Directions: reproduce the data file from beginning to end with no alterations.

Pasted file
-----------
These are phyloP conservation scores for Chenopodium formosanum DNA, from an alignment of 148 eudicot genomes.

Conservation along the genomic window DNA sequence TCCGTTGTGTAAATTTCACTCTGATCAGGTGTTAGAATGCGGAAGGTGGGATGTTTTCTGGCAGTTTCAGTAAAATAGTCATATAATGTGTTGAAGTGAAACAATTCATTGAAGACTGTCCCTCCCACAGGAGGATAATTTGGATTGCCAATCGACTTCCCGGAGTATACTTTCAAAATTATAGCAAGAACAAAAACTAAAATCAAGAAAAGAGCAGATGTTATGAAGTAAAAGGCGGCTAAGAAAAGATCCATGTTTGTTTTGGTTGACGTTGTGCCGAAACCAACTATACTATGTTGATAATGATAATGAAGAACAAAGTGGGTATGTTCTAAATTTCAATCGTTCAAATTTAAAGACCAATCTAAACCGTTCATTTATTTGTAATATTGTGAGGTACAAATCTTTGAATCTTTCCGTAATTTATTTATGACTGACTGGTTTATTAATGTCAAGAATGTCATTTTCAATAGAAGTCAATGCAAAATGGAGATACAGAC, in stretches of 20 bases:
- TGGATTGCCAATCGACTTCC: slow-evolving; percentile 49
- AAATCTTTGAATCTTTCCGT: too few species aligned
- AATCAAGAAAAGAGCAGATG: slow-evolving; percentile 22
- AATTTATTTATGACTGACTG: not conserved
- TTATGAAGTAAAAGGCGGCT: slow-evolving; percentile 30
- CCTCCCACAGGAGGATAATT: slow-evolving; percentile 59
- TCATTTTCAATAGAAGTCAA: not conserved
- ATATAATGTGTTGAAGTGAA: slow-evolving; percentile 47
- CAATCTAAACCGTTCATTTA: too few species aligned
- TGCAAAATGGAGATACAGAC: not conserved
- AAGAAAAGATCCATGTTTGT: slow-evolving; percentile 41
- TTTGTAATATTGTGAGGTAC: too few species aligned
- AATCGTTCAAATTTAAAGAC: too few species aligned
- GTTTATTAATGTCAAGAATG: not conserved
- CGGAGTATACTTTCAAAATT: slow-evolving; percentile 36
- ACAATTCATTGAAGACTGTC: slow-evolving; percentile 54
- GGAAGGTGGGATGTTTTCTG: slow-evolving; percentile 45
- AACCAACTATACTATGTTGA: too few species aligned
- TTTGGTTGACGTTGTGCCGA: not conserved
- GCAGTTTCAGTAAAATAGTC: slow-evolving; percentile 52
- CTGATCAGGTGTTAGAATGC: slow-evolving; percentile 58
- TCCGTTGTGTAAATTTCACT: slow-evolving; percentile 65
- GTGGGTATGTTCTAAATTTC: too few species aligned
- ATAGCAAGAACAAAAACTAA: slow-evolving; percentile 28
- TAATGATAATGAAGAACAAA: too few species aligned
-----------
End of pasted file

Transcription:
These are phyloP conservation scores for Chenopodium formosanum DNA, from an alignment of 148 eudicot genomes.

Conservation along the genomic window DNA sequence TCCGTTGTGTAAATTTCACTCTGATCAGGTGTTAGAATGCGGAAGGTGGGATGTTTTCTGGCAGTTTCAGTAAAATAGTCATATAATGTGTTGAAGTGAAACAATTCATTGAAGACTGTCCCTCCCACAGGAGGATAATTTGGATTGCCAATCGACTTCCCGGAGTATACTTTCAAAATTATAGCAAGAACAAAAACTAAAATCAAGAAAAGAGCAGATGTTATGAAGTAAAAGGCGGCTAAGAAAAGATCCATGTTTGTTTTGGTTGACGTTGTGCCGAAACCAACTATACTATGTTGATAATGATAATGAAGAACAAAGTGGGTATGTTCTAAATTTCAATCGTTCAAATTTAAAGACCAATCTAAACCGTTCATTTATTTGTAATATTGTGAGGTACAAATCTTTGAATCTTTCCGTAATTTATTTATGACTGACTGGTTTATTAATGTCAAGAATGTCATTTTCAATAGAAGTCAATGCAAAATGGAGATACAGAC, in stretches of 20 bases:
- TGGATTGCCAATCGACTTCC: slow-evolving; percentile 49
- AAATCTTTGAATCTTTCCGT: too few species aligned
- AATCAAGAAAAGAGCAGATG: slow-evolving; percentile 22
- AATTTATTTATGACTGACTG: not conserved
- TTATGAAGTAAAAGGCGGCT: slow-evolving; percentile 30
- CCTCCCACAGGAGGATAATT: slow-evolving; percentile 59
- TCATTTTCAATAGAAGTCAA: not conserved
- ATATAATGTGTTGAAGTGAA: slow-evolving; percentile 47
- CAATCTAAACCGTTCATTTA: too few species aligned
- TGCAAAATGGAGATACAGAC: not conserved
- AAGAAAAGATCCATGTTTGT: slow-evolving; percentile 41
- TTTGTAATATTGTGAGGTAC: too few species aligned
- AATCGTTCAAATTTAAAGAC: too few species aligned
- GTTTATTAATGTCAAGAATG: not conserved
- CGGAGTATACTTTCAAAATT: slow-evolving; percentile 36
- ACAATTCATTGAAGACTGTC: slow-evolving; percentile 54
- GGAAGGTGGGATGTTTTCTG: slow-evolving; percentile 45
- AACCAACTATACTATGTTGA: too few species aligned
- TTTGGTTGACGTTGTGCCGA: not conserved
- GCAGTTTCAGTAAAATAGTC: slow-evolving; percentile 52
- CTGATCAGGTGTTAGAATGC: slow-evolving; percentile 58
- TCCGTTGTGTAAATTTCACT: slow-evolving; percentile 65
- GTGGGTATGTTCTAAATTTC: too few species aligned
- ATAGCAAGAACAAAAACTAA: slow-evolving; percentile 28
- TAATGATAATGAAGAACAAA: too few species aligned